A virtual panel at the Middle East Center hosted by Dr. Paraska Tolan explored why this type of sequential art has gained popularity and how the art form can transform the way people think about history.
Comics are increasingly being used in historical storytelling, from professors assigning historical graphic novels in class to scholars collaborating with artists to produce graphic histories on topics on as diverse as the Atlantic slave trade and the decolonization of Algeria.
A recent virtual panel at Penn’s Middle East Center (MEC) explored why this type of sequential art has gained popularity in historical storytelling about the Middle East and Africa and how the art form can transform the way people think about history.
Moderated by Paraska Tolan-Szkilnik, a MEC postdoctoral fellow who earned a Ph.D. in history at Penn in 2020, the discussion featured Trevor Getz , a professor of history at San Francisco State University whose work revolves around gender and slavery in West Africa; Maryanne Rhett, associate professor of Middle Eastern and world history at Monmouth University, whose work relates to modern Middle Eastern and Islamic history at the intersections of popular culture, nationalism, and world history; and Nick Sousanis, associate professor of humanities and liberal studies at San Francisco State, who is a scholar, art critic, and cartoonist, a co-founder of TheDetroiter.com, and the first person at Columbia University to write a dissertation entirely in a comic book format.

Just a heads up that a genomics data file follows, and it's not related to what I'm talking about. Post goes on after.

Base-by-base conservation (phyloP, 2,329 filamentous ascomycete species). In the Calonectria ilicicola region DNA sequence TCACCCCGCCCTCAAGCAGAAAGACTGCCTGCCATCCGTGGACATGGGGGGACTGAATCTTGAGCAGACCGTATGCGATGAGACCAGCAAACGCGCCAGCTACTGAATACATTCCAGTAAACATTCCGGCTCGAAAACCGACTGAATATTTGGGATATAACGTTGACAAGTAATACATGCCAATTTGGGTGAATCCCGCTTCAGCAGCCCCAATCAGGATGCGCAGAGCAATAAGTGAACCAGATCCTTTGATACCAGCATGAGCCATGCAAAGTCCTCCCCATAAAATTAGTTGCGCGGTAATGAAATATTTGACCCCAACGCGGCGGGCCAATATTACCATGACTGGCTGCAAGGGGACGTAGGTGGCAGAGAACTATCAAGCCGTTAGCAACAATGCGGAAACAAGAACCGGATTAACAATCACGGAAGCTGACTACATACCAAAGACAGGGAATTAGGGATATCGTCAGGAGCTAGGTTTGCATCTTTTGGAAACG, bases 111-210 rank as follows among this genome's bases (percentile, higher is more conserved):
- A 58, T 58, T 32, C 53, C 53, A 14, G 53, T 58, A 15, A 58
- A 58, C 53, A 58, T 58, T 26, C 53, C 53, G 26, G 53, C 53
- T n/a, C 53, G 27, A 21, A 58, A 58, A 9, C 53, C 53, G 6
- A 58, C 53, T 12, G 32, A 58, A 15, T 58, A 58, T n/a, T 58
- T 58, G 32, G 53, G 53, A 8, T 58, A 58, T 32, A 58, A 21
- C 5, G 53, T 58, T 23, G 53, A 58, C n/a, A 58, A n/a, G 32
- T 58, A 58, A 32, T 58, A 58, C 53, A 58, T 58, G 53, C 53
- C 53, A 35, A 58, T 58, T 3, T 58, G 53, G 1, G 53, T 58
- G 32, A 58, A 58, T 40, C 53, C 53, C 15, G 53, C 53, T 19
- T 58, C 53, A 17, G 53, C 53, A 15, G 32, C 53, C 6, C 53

Tolan-Szkilnik is herself in the midst of creating a graphic history of two French women and lovers who traveled to Mauritania in the 1930s.
Getz described his work on his 2011 graphic history book, “Abina and the Important Men,” a collaboration with artist Liz Clarke based on an 1876 court transcript of a West African woman who was wrongfully enslaved and took her case to court.
As he was sitting in the National Archives in Ghana almost a quarter of a century ago, he found one source “that really was this moment as a historian that we look to have”: a young woman in a court case prosecuting a man for illegally enslaving her in 1876.
“What stood out for me and what made it immediately relevant, even though I didn't know what to do with it for 10 or 12 years, was the fact that this young woman frequently said things like, ‘I had no will of my own, and I could not look after my body and my health and I knew I was a slave,’” he said.